The Institute for Middle East Understanding
The UNESCO vote: Implications for the U.S.
IMEU, Nov 9, 2011
On October 31 the member nations of UNESCO voted 107-14 to admit Palestine to the organization. This move triggered the implementation of two pre-existing U.S. laws resulting in Washington cutting all funding for the organization. An immediate tranche of $60 million will not be delivered in November.
The UNESCO vote underscores a dilemma for U.S. policymakers. Palestinian officials say they are studying whether they can join 16 additional U.N. organizations. As a result, the U.S. could be forced to pull out of a number of important international organizations. A mass pullout from U.N. organizations would blunt U.S. diplomacy, adversely affect commerce, and end American participation in important world bodies.
According to a law passed by the U.S. Congress in 1990, the U.S. is obligated to withdraw its funding of any U.N. body which accords the Palestine Liberation Organization the status of a member state.
A similar law passed in 1994 bars funding to a U.N. body which "grants full membership as a state to any organization or group that does not have the internationally recognized attributes of statehood."
Withdrawal of funding will likely be accompanied by a U.S. departure from the same U.N. agencies. Shortly after Palestine was voted in as a member state, the U.S. announced it was cutting its funding to UNESCO. The U.S. was responsible for 22 percent of UNESCO's annual budget, and the estimated withdrawal of funds is approximately $70 to $80 million per year.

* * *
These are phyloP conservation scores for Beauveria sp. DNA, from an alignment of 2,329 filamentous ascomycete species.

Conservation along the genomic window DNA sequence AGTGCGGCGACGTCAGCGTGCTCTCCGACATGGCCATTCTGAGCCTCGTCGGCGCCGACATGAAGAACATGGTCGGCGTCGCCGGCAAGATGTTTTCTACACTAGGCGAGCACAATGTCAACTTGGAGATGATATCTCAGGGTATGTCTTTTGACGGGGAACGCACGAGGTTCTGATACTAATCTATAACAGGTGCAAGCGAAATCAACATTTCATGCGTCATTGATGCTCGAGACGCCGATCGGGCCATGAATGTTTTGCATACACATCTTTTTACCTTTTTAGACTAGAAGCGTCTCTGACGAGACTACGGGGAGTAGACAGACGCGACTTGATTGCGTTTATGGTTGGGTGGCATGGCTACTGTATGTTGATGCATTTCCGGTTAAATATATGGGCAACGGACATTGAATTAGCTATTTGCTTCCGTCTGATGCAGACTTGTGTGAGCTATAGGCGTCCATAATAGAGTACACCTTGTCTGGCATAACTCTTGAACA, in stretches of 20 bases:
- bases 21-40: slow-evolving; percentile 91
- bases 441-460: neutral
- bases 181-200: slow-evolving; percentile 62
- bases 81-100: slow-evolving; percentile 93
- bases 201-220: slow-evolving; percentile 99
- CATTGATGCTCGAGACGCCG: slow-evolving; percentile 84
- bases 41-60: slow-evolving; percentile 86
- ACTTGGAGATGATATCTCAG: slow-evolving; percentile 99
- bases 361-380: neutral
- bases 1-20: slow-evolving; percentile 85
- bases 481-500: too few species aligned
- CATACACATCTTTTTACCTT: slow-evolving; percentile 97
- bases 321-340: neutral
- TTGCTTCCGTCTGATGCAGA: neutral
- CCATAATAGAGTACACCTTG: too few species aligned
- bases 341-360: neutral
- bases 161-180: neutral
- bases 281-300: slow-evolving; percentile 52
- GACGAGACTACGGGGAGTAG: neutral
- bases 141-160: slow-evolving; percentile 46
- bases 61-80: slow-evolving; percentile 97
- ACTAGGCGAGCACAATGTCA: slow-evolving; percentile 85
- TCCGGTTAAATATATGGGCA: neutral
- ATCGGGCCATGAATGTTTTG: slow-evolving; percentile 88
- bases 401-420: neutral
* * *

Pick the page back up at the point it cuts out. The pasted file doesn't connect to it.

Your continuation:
UNESCO and the U.S.
Any withdrawal from UNESCO means the U.S. will be denied the benefits of membership in the organization. United Nations Foundation President and former Senator Timothy Wirth noted some benefits of U.S. membership in UNESCO, as well as the potential ramifications of its departure, such as to the tsunami warning system coordinated by UNESCO and to the U.S.'s literacy and educational efforts in Afghanistan.
The withdrawal could also have implications for U.S. programs overseas. In a letter to the Washington Post, UNESCO Director-General Irina Bokova cites UNESCO's work with the U.S. government and the U.S. private sector on human rights and educational initiatives from Tunisia and Egypt to Senegal and Tanzania, all of which will likely come to an end as the U.S. withdraws its funding from the U.N. organization.
Other U.N. agencies
Membership in UNESCO also grants Palestine membership in the World Intellectual Property Organization (WIPO), meaning that the U.S. may eventually be forced to withdraw from that organization, although Washington is reportedly unlikely to pull out quickly.
If the U.S. were to withdraw from WIPO, it could not use that body to internationally coordinate intellectual property rights protections. Among other things, this would make it more difficult to negotiate disputes over internet domain names (so-called "cyber-squatting" cases), which are important to American corporations and celebrities.
U.S. officials say, however, that UNESCO and WIPO could be just the beginning.
"This could be catastrophic for the U.S.-U.N. relationship. This could be the tipping point," Sen. Lindsey Graham (R-SC), the top Republican on the Senate Appropriations State and Foreign Ops Subcommittee, told Foreign Policy magazine's The Cable in early November.
Looming large on the list of U.N. organizations is the International Atomic Energy Association (IAEA), the world institution working to stop the spread of nuclear weapons. The Vienna-based watchdog has played a key role in monitoring the nuclear programs of countries like Iran and North Korea. Palestine can gain membership in the IAEA through a simple majority vote.
According to Foreign Policy Magazine, depending on the strategic choices of the PLO, the U.S. could also be forced to cut ties with a host of other U.N. bodies, including the following: